Supporting Data-informed Decision Making with Digital Tools


Digital pedagogy
Instructional design
Student-centered instruction

Clarity Innovations ensures that the innovation solutions and products we create, as well as our internal processes, are centered around students and grounded in learning.

Educators are often inundated with data, which can at times be overwhelming and confusing. Evidence shows that when educators, school leaders, and education companies use data to inform instructional practices, all learners benefit from increased learning and achievement. We use data-informed decision making practices both internally and in our work with clients to make data processing easier and more explicit.

A variety of digital tools and services exist to support stakeholders in collecting, analyzing, and utilizing data ranging from large scale data warehouses to classroom level assessment tools. These tools and services often support educators in identifying patterns and organizing data in a way that is meaningful and provides valuable insights. However, the vast amount of data can be overwhelming and often does not share the whole story about learners.

Ensuring Effectiveness in Data-informed Decision Making

Effective data-informed decision making processes ensure schools and classrooms promote systemic practices that are grounded in their mission, evaluate trends, integrate qualitative and quantitative data, and aggregate data to equitably inform instruction.

Start with Your Mission

We have seen that processes that are centered around students and grounded in learning works best. When establishing data-informed processes, educators and leaders must align their schools’ mission to their practice and achievement-specific goals. This approach sheds light on areas of improvement that are pertinent to the needs of the overall organization.

Evaluate Trends

Looking for and evaluating trends that arise in formative and summative data is another successful strategy. By evaluating trends in data, educators can make inferences about student needs through a holistic lens. Baseline assessments are the first step, so that one can compare over time how a process or practice has made a difference. For example, educators can evaluate curricular gaps as well as identify the effectiveness of supports and interventions to keep learners from falling through the cracks.

From there, move beyond baselines to examine what’s changing faster or slower than the average. These are the areas to focus on. For example, a student that continues to show little to no learning growth in their first period class or is often tardy may be responsible for getting their younger siblings ready to school. It is not until the educator identifies this trend in academics or attendance when they begin to ask simple questions of “why”. When educators track and identify these trends, they are able to involve the appropriate personnel to build relationships and create accommodations that support the student and family as a whole. Digital tools often provide visualizations that support educators and school leaders in identifying these trends over time.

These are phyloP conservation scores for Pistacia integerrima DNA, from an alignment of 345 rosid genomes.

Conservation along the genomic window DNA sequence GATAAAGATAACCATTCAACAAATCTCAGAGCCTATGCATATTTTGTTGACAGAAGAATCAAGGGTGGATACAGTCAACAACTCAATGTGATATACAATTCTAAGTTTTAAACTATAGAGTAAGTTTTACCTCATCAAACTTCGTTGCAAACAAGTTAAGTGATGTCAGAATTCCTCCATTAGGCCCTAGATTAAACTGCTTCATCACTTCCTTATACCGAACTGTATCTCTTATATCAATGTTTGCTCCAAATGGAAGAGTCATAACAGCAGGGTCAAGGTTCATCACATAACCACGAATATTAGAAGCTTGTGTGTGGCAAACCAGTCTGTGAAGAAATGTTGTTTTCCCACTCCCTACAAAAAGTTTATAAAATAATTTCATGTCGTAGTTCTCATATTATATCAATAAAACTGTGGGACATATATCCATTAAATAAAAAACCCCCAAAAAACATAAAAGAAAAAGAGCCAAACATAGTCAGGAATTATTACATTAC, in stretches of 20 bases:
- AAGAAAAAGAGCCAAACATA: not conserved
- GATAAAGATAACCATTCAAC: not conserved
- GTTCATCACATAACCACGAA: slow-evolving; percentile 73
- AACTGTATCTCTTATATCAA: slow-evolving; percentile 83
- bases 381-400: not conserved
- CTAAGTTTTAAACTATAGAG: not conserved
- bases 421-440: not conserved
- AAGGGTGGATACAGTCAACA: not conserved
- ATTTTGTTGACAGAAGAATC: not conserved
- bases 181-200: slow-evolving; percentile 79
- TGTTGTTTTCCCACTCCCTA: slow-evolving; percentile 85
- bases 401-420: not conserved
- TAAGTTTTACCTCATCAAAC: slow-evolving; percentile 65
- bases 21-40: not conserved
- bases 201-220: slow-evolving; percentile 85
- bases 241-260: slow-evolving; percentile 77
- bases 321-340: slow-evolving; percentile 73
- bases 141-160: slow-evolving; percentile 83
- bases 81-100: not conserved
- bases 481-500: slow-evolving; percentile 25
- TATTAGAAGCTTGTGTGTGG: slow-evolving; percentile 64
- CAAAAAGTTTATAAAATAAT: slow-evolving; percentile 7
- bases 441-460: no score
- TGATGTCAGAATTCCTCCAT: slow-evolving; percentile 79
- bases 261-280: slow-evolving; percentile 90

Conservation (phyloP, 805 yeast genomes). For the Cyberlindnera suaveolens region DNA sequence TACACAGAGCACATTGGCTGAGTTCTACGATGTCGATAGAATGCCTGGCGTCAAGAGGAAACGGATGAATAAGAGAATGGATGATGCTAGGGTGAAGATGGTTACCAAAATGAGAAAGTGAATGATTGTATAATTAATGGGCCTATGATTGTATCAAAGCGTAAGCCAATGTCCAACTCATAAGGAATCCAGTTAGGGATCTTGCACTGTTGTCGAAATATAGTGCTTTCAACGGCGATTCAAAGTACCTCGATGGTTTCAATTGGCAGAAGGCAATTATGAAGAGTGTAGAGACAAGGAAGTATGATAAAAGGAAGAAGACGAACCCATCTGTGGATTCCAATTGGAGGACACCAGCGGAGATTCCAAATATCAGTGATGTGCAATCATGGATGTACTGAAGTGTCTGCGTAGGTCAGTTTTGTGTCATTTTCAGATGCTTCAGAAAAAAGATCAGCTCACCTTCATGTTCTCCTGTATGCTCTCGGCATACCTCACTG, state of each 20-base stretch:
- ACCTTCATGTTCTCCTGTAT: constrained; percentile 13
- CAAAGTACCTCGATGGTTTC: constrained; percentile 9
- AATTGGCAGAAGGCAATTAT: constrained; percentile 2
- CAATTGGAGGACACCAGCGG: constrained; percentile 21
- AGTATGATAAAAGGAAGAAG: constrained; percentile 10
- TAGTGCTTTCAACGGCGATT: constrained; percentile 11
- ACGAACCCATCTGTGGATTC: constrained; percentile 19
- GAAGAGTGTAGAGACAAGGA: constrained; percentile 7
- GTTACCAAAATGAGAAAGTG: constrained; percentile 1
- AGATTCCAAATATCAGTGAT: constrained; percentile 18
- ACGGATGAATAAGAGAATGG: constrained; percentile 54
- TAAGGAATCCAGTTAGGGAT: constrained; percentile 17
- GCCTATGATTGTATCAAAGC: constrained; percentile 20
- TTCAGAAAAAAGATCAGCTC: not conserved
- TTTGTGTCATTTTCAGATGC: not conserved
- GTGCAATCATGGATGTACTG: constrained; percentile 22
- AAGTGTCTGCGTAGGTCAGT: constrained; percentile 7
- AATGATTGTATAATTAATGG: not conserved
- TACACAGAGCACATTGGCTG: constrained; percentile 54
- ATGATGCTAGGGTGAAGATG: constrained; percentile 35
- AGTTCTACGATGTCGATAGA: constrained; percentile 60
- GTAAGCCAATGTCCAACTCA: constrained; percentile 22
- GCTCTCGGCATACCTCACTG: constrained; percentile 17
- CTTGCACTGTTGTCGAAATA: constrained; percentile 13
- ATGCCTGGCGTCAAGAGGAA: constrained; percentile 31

Consider Multiple Sources of Data

Everyday, educators have access to data related to attendance, behavior, and academics. By looking at different sources of data, including collaborative work and anecdotal observations that evaluate social and interpersonal skills, educators are able to differentiate and enhance teaching and learning and, ultimately, better understand their students as a whole.

Start with one source and over time, incorporate others that help inform the context. There are as many data sources as there are grains of sands on the beach; more is not better. Start with the driving question or trend you’re trying to understand or know more about, and consider a mix of qualitative and quantitative data sources that could help inform it. Only through collecting data from multiple sources over time can an understanding come into focus about what works and what does not work within classrooms. This approach leads to continuous improvement of practices as a whole to better meet the needs of all learners.

Aggregate and Collaborate to Equitably Inform Instruction

Keep in mind though, that simply evaluating data in comparison to a normative group limits the ability to serve historically marginalized groups and individuals. Many data tools and services allow educators to filter by student group, level, or standard. When data is aggregated, staff are able to view skill gaps on a smaller scale to consider and address barriers that may impede mastery for individuals or small groups of learners. The important step beyond aggregation of data is collaborating with peers about what to do next.

By collaborating and utilizing the capacity of other staff, processes and procedures can be improved to ensure that instruction is culturally and linguistically relevant, engaging, and rigorous for all learners. As Kathryn Parker Boudett, faculty director at Harvard Graduate School of Education, wrote (2008), “A collaborative approach to data promotes that sense of shared responsibility by helping teachers see their instruction as part of a larger effort to serve students more effectively.”

To support educators in the effective use of data tools to inform instruction, we apply our extensive knowledge of educational best practice, pedagogy, and professional learning to provide consultation and product development for K-12 education companies. It’s our years of experience as former practitioners that enables us to help clients better understand the holistic needs of learners and establish processes and procedures to help educators better inform their instruction.